Author Topic: Note gone delinquent  (Read 5092 times)

thezfunk

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Note gone delinquent
« on: December 10, 2014, 11:32:55 AM »
This note seemed like a sure thing to my filter.  Even looking it over, I don't see anything that might stick out.  One payment, then gone.

https://www.prosper.com/invest/listing.aspx?listingID=1648579

neals384

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Re: Note gone delinquent
« Reply #1 on: December 10, 2014, 01:34:11 PM »
Gosh, that listing looks good.  Somehow I missed out on it.

thezfunk

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Re: Note gone delinquent
« Reply #2 on: December 10, 2014, 01:53:15 PM »
Gosh, that listing looks good.  Somehow I missed out on it.

It's a good thing you did since they defaulted after one payment.  Too bad their isn't a way to sell late notes on Prosper anymore, I'd sell it to you!

Kombinator

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Re: Note gone delinquent
« Reply #3 on: December 11, 2014, 09:31:13 AM »
Yep, does look good, although perhaps some secondary screens using more data might have kicked it out.  Sometimes shit just happens:)

Galli

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Re: Note gone delinquent
« Reply #4 on: December 12, 2014, 09:04:42 AM »
One thing i've been looking at lately is note size versus current revolving debt versus stated income.  Even though the borrower states they are consolidating debt, there's no way to gauge whether or not this borrower will actually use the new debt to pay off the higher interest rated debt.

If he/she uses the new debt for something else, suddenly they have a significant payment to handle and their default risk increases.  This in itself is a risk that can't be quantified with the data given.

I wish there was a clause that forced the borrower to pay off existing debt with their new debt.  Otherwise, in this case, the borrower now has 22k in debt to service everything month, on a 50-75k salary, which is difficult

thezfunk

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Re: Note gone delinquent
« Reply #5 on: December 12, 2014, 09:56:58 AM »
One thing i've been looking at lately is note size versus current revolving debt versus stated income.  Even though the borrower states they are consolidating debt, there's no way to gauge whether or not this borrower will actually use the new debt to pay off the higher interest rated debt.

If he/she uses the new debt for something else, suddenly they have a significant payment to handle and their default risk increases.  This in itself is a risk that can't be quantified with the data given.

I wish there was a clause that forced the borrower to pay off existing debt with their new debt.  Otherwise, in this case, the borrower now has 22k in debt to service everything month, on a 50-75k salary, which is difficult

I have often had the same thoughts and concerns.

Fred93

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Re: Note gone delinquent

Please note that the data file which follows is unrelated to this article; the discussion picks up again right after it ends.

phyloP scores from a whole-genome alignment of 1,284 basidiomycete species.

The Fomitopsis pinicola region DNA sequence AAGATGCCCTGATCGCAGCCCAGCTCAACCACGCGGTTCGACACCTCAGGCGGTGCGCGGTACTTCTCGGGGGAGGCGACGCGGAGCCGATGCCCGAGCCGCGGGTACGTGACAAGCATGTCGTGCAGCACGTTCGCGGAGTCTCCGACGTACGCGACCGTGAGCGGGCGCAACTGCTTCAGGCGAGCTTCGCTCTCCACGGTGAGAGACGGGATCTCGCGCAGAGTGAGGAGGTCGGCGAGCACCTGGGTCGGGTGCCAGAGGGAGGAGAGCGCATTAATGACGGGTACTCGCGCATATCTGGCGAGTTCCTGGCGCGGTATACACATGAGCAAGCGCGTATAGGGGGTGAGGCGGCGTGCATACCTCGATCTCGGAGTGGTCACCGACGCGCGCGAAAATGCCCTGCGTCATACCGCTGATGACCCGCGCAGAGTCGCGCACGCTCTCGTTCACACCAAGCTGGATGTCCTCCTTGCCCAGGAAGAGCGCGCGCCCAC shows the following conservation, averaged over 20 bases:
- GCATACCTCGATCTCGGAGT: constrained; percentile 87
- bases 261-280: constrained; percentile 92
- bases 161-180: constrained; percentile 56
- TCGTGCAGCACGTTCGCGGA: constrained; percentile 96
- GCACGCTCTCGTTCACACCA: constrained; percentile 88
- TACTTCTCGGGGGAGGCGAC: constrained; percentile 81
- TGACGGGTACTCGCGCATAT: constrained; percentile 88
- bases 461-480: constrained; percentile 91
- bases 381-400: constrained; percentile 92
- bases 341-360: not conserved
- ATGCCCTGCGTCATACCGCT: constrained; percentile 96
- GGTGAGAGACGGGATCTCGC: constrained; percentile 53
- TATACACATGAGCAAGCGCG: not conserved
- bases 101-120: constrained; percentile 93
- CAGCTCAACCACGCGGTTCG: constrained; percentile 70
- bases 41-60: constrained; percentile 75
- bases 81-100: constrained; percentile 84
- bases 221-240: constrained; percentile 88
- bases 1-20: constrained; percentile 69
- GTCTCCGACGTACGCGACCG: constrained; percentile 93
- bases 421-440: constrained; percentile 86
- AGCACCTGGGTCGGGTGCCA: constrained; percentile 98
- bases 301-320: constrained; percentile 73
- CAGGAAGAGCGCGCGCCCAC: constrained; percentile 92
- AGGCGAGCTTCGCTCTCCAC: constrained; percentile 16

« Reply #6 on: December 12, 2014, 05:15:35 PM »
I wish there was a clause that forced the borrower to pay off existing debt with their new debt.  Otherwise, in this case, the borrower now has 22k in debt to service everything month, on a 50-75k salary, which is difficult

How would LC "force" them?  Would be quite an administrative burden to do anything with teeth. 

bobeubanks

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Re: Note gone delinquent
« Reply #7 on: December 12, 2014, 07:08:46 PM »
How would LC "force" them?  Would be quite an administrative burden to do anything with teeth.

I don't think there is anyway LC could force a Prosper borrower to do anything. :)

Prosper on the other hand could send disbursements directly to the creditors FBO the borrower.

Fred93

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Re: Note gone delinquent
« Reply #8 on: December 13, 2014, 01:55:38 AM »
Prosper on the other hand could send disbursements directly to the creditors FBO the borrower.

They could.  However, I think there are several problems with this.  First, if the original debt is a credit card, the guy can just charge more stuff on the credit card, and take his balance right back up.  What would P have accomplished? 

Second, I think for a consumer loan of some sort, forcing the borrower to give up all the information about his other loan (or loanS), contact info for the company, loan number, balance, etc, would be a big hassle, and would deter borrowers.  P and LC have streamlined their web sites to make things as simple as possible for borrowers, so as many as possible will complete the process.  This is important because borrower acquisition costs are significant, and borrower completion rates limit the business.  You don't want to waste them once they come to the web site, so you keep things ultra-simple.  The more web clicks you demand, the smaller fraction of folks complete their loan applications.